Dear Think Tank Review,
I’m in Istanbul for the Think Tank Initiative Exchange: 43 think tanks from 20 countries across the three continents of Africa, Asia and South America have gathered to discuss research quality and impact. Do conferences get any better? I don’t think so!
This capacity building programme is now into Phase 2, having completed five years but it is due to end in 2019. At that point, after a decade of stable core funding, these think tanks could be on their own. It is only the third speaker who mentions ‘exit strategy’. Around the globe, people are stunned when I explain that 40 researchers raise £3m a year from 150 funders, but that’s how my home think tank, IPPR works. People also seem surprised when I suggest that only a third of a researcher’s time should be spent actually doing research.
We discuss research quality for most of the first day. Who would have thought that in a room full of over 100 think tank researchers, we would struggling to pin it down! Relevance, timeliness and outreach are common themes. Some argue for public involvement in peer review. Others say that you can’t have a policy suggestion that doesn’t have implementation built into it. A panel discussion of diverse policy-makers from around the globe, including an MP from Tanzania, a Presidential candidate from Guinea Bissau, the former Eduction Minister from Costa Rica and even a British guy from DFID all agree on one thing: they don’t actually read the full reports.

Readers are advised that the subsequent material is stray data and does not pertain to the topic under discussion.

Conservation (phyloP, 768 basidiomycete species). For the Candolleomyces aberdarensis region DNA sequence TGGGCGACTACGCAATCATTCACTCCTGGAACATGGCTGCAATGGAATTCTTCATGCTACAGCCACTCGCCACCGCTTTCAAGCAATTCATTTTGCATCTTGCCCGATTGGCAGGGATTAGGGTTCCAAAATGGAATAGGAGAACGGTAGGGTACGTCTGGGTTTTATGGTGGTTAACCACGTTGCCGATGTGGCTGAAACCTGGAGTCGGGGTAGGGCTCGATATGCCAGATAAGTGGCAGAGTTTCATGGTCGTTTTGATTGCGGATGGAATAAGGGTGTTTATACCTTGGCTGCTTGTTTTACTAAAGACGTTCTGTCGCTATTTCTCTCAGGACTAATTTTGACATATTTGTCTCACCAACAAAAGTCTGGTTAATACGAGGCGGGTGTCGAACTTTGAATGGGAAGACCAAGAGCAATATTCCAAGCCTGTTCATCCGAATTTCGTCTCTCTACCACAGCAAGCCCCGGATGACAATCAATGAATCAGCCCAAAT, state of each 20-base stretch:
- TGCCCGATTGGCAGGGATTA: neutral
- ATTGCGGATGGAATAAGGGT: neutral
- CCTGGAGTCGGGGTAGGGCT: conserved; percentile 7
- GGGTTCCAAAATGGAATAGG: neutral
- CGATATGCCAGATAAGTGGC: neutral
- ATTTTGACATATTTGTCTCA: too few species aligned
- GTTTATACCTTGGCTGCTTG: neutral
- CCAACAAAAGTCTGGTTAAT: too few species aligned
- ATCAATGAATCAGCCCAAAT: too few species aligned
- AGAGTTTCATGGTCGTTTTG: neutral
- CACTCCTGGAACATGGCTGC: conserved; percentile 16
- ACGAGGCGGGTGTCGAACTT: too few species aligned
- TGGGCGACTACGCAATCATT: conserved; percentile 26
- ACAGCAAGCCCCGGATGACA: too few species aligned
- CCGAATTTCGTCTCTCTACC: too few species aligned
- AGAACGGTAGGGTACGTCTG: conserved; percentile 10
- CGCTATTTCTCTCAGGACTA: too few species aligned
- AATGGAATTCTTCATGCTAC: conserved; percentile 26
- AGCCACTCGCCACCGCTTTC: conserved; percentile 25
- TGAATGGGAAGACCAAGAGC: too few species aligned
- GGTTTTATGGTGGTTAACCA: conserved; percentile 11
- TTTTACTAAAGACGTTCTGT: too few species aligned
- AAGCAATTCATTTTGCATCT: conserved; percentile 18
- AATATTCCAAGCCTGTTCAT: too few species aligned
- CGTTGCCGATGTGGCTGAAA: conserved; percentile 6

There is another great moment when a think tank Director from Argentina proclaims, “I might read a long book, but not a long email.” The policy-makers complain about information overload. The politicians among them admit: “we all suffer from attention deficit disorder.”
But the quote of the day comes from the break out group on Impact Evaluation, when someone advocates “high-quality experimental and quasi-experimental theory-based, mixed-method impact evaluations,” only to then go on and berate the audience for failing to do research that is ‘useful’, which she describes as “relevant, contextual, clear, feasible and timely.” A woman from Sri Lanka explains that she has done research to evaluate the impact of impact evaluations (are you still with me?) and guess what? The perceived credibility of the evaluators, more than the robust nature of the methodology, is the key factor. Who would have thought it?
Towards the end of the day, in a wonderfully Jeremy Kyle-style facilitated feedback session, that same woman from Sri Lanka (either she is stalking me or I am stalking her) concludes that “all knowledge generation is a political endeavour.” Can’t argue with that. Roll on day two.
This post first appeared on ThinkTank Review